"Layoffs too often became permanent, not part of the business cycle. And these changes didn't just affect blue collar workers. If you were a bank teller or a phone operator or a travel agent, you saw many in your profession replaced by ATMs and the internet," President Obama said at a campaign event in Kansas.

[Source: Real Clear Politics, December 6, 2011]

I know there were some industries (travel agents) that were virtually destroyed by their failure to adapt and compete with internet sites. But that was 10 years ago.

Have there been a significant number of jobs lost as a result of automation and Internet availability in the last 3-4 years?

  • typical shortsighted comment from a politician, made to stir emotions. Where some jobs are replaced with computers, others are created (people to create and maintain those websites and their infrastructure for example), often more highly valued, better paying jobs.
    – jwenting
    Dec 7, 2011 at 6:32
  • Not part of the business cycle? "Fire, hire, fire, hire, ..." -- that looks pretty cyclic to me. Technology gets more complex over time, and more of it deployed, so even if it replaces front-end jobs the maintenance requirements are bound to increase (by what rate, I'm not sure, but I know of a major government agency in North America for which over 15% of its 2,000+ employee work force is the I.T. department). Dec 7, 2011 at 6:56
  • @RandolfRichardson - I think so too perhaps spurred by policies that are not conducive to bringing on new employees when it can be avoided. But it is possible that automation has replaced workers as a result, or that automation has made the appearance that the policies failed.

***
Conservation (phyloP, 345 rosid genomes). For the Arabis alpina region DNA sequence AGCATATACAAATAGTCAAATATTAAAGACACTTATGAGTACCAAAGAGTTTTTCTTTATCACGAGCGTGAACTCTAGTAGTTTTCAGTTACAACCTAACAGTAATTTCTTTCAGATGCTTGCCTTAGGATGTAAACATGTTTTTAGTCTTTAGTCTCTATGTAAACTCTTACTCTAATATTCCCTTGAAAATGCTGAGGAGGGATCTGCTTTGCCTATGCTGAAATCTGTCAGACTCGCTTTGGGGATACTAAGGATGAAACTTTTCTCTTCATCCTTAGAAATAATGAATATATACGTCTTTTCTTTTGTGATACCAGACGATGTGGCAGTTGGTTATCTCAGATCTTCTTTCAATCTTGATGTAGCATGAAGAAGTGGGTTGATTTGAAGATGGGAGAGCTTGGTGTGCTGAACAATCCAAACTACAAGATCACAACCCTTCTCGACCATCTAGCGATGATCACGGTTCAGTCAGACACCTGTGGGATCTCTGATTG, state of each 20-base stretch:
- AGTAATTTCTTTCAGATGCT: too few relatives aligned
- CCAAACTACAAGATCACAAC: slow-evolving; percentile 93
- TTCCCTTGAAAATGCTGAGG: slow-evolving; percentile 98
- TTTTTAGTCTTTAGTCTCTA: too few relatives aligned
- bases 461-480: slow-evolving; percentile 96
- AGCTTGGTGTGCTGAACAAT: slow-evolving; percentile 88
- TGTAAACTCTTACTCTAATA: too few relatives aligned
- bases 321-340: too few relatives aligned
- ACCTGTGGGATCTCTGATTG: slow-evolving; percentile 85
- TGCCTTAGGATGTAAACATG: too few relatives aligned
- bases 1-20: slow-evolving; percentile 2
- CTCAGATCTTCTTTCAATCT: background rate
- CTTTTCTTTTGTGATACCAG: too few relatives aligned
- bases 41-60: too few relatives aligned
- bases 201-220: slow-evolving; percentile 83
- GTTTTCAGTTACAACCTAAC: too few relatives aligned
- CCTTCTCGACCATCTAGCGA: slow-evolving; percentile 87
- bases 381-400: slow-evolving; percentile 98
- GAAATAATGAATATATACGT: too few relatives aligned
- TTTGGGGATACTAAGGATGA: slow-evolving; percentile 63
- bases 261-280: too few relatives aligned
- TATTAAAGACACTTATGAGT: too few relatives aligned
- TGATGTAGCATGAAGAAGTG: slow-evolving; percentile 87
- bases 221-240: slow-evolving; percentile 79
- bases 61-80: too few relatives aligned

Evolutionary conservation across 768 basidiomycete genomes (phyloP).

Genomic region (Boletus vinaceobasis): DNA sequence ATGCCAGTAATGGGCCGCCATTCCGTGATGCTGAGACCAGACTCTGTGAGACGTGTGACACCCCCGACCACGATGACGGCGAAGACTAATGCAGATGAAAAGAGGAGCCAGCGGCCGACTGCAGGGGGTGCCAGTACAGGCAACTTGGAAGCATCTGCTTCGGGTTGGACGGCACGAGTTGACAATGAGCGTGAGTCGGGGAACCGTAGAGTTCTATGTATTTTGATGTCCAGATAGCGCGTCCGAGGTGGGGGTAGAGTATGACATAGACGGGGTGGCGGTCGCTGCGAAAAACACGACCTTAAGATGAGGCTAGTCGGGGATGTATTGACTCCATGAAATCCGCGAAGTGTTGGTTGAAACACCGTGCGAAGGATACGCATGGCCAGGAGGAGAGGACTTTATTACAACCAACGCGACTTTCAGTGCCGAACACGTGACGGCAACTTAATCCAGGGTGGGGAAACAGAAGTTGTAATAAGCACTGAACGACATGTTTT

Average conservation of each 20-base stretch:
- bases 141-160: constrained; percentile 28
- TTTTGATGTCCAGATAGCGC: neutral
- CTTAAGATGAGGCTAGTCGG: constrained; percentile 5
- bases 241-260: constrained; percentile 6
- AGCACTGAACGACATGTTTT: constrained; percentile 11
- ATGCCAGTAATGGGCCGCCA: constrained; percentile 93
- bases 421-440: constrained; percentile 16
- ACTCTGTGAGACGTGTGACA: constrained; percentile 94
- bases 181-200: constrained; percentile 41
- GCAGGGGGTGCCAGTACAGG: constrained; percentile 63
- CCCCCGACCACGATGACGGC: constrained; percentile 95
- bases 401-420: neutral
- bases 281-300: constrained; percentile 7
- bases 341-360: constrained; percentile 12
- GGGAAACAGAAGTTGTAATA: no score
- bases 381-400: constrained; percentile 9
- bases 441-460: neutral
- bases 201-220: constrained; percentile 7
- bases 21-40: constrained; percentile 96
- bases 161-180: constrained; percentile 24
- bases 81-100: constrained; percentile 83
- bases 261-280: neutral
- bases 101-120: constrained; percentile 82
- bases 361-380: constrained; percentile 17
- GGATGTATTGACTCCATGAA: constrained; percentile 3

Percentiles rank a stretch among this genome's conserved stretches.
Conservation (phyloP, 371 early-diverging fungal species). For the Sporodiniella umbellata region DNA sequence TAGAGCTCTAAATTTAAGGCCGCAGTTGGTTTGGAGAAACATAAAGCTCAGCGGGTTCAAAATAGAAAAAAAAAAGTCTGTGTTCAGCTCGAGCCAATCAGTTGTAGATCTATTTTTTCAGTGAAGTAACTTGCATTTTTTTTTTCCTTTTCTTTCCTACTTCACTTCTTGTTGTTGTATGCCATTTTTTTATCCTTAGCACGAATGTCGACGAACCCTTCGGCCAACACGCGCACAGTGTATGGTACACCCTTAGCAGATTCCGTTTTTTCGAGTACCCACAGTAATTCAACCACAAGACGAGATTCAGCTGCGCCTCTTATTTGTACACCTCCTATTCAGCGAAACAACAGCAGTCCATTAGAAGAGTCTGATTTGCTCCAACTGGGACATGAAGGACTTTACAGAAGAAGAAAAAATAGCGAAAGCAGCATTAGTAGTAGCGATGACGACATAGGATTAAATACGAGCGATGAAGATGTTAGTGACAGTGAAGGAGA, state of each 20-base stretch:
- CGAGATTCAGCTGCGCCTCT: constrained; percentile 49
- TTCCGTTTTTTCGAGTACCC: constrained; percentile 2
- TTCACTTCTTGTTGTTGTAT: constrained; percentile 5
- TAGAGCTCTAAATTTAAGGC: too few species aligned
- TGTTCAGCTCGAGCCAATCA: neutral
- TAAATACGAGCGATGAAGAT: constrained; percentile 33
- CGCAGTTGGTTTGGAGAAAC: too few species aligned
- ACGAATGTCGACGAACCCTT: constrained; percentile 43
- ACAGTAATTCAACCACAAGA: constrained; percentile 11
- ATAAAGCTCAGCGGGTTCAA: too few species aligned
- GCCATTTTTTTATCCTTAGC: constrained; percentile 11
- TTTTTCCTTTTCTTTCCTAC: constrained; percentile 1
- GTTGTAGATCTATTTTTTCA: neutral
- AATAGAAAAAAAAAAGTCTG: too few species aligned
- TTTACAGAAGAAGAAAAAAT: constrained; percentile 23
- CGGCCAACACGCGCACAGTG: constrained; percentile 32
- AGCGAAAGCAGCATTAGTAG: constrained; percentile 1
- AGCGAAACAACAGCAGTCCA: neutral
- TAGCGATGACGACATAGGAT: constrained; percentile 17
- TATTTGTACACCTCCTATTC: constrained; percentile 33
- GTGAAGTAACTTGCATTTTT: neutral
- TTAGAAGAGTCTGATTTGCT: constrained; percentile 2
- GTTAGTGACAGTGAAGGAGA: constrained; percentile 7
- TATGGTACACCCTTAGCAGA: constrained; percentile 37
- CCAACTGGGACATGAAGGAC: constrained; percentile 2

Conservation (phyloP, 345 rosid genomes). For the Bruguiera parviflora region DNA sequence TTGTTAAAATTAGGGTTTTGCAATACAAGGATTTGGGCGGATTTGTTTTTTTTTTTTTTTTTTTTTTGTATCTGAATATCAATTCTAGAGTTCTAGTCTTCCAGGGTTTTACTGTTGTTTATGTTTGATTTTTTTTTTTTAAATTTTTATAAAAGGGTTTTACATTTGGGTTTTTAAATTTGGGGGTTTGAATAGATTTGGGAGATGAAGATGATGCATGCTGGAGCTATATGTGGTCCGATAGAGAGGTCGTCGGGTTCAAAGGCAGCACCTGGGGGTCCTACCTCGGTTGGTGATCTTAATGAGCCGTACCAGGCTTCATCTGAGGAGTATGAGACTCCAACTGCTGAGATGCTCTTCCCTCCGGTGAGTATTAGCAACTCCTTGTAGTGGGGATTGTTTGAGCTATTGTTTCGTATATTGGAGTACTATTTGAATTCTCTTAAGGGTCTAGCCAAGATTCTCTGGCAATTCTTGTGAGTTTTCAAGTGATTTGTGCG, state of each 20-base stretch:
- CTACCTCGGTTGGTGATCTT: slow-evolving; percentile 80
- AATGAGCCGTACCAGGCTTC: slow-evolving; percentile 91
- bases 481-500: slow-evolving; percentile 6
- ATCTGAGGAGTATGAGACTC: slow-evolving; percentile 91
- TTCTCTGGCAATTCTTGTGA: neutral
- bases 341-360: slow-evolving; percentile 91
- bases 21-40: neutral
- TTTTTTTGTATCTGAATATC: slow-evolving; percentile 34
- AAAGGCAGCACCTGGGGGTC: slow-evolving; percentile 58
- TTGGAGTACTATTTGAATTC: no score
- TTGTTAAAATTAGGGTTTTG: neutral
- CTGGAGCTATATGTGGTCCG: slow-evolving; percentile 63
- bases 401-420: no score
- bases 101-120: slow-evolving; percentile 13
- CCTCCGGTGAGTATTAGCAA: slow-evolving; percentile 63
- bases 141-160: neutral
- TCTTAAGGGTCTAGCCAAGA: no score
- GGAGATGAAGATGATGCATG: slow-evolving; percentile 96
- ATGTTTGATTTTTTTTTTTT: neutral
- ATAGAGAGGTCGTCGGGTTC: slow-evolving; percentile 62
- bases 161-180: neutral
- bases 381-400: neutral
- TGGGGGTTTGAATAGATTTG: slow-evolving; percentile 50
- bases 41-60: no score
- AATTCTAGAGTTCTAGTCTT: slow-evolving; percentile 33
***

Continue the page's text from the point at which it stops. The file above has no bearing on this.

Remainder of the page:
– Chad
    Dec 7, 2011 at 14:15

1 Answer 1


This paper from the Center for American Progress comes to approximately that conclusion:

Although the U.S. labor market will almost surely rebound from the Great Recession, this paper presents a somewhat disheartening picture of its longer-term evolution. Rising demand for highly educated workers, combined with lagging supply, is contributing to higher levels of earnings inequality. Demand for middle-skill jobs is declining, and consequently, workers that do not obtain postsecondary education face a contracting set of job opportunities.

This article from The Economist summarizes the paper.

I'm not sure if it counts for much, but you can see that GDP has recovered in the last 5 years while (clearly) unemployment has not and the logical conclusion to draw is that companies have found ways to make the smaller workforce generate even more product.

(Warning: some opinion ahead) The trend over the last ~150 years has been to do this via automation, but I would also expect there's some real or implied threats to the existing labor force in many industries to work harder or else.

  • 1
    +1 because this does indicate that it may be possible(Which is not actually what I expected)
    – Chad
    Dec 6, 2011 at 22:00
  • 6
    Rising demand for highly educated workers, combined with lagging supply How SHOCKING! Education is important? No one saw that coming, right? /sarcasm Dec 6, 2011 at 23:34
  • 8
    @Larian Unfortunately, it would appear we're no longer educated enough to recognize those kinds of patterns.
    – corsiKa
    Dec 7, 2011 at 0:11

You must log in to answer this question.

Not the answer you're looking for? Browse other questions tagged .